The long term goals of this project are to determine the functional roles of small, non-coding microRNAs (miRNAs) in regulating cartilage development and homeostasis. Acquiring such new knowledge will be critical for the generation of alternative microRNA-based strategies to treat trauma-induced cartilage defects and prevent progression toward osteoarthritis, the most common degenerative disease in humans. To elucidate which miRNAs to study further, we carried out TaqMan(R)-based microarrays on RNA extracted from human embryonic cartilage tissue to identify highly-expressed miRNAs as well as differentially- expressed miRNAs between precursor, differentiated and hypertrophic chondrocytes in vivo. From these studies, we have generated an exciting candidate list of miRNAs to pursue that has not yet been studied within the context of cartilage biology. We hypothesize that these miRNAs are functional in regulating specific phases of chondrocyte differentiation and/or are involved in modulating homeostasis of mature cartilage tissue under pathophysiological conditions.
In Specific Aim 1, we will determine the function of miRNAs in regulating phases of chondrocyte differentiation by utilizing a human mesenchymal stem cell (MSC) assay system in vitro and murine embryonic metatarsal bone explants ex vivo. A state-of-the-art approach to immunoprecipitate RNA- induced silencing complexes (RISCs) followed by RNA sequencing will be applied to identify miRNA target genes and the cellular pathways affected.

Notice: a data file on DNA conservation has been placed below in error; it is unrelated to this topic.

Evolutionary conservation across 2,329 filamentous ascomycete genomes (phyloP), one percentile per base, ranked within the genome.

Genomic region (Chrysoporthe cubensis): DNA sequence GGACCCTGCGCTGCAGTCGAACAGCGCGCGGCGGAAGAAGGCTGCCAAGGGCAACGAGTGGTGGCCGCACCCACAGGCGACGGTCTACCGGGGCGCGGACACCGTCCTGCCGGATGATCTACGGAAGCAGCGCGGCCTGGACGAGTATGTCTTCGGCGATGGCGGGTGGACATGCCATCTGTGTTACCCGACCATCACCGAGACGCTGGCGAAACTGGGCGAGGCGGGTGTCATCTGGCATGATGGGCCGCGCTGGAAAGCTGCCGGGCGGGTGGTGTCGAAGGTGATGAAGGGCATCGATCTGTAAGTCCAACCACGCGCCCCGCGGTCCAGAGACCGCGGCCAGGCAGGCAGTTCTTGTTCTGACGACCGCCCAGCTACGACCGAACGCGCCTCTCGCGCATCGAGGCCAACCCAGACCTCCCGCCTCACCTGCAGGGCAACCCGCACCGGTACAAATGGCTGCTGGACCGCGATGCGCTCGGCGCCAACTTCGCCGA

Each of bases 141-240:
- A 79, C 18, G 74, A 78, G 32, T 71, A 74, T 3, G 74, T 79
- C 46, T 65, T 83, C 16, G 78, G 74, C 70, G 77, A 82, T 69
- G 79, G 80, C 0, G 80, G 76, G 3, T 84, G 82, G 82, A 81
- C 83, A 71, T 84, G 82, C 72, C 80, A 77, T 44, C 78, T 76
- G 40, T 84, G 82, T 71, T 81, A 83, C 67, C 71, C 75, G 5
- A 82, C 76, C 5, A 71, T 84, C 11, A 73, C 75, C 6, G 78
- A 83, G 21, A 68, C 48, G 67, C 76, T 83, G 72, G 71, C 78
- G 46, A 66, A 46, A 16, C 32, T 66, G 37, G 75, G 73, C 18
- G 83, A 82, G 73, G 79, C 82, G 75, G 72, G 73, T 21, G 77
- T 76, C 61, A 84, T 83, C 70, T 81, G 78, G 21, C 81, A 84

In Specific Aim 2, a well-controlled, non-invasive murine joint loading model will be used to determine how expression levels of specific miRNAs in chondrocytes are altered in response to pathophysiological conditions. The function of these miRNAs in regulating catabolic or anabolic pathways in chondrocytes will also be elucidated. Clinically, the research proposed in this application is important given that there is an unmet need for: 1) effective strategies to repair or regenerate articular cartilage using stem cells and 2) therapeutic interventions to treat injured articular cartilage, control homeostasis and prevent development of post-traumatic osteoarthritis. Since miRNAs can fine-tune the expression of multiple genes, they may be more useful tools than siRNA in complex diseases such as osteoarthritis that involve "interactomes" of molecular players. Notably, the studies proposed in this application are timely given the emergence of miRNAs as potential therapeutic targets in other disease scenarios in addition to current advances being made to deliver small molecules to mimic or inhibit miRNA function in vivo.
The long term goals of this project are to determine the functional roles of non-coding microRNAs in regulating cartilage development as well as cartilage homeostasis under pathophysiological conditions. Acquiring such new knowledge will be critical for the generation of alternative microRNA-based strategies to treat trauma- induced cartilage defects and prevent progression toward osteoarthritis, the most common cartilage degenerative disease in humans.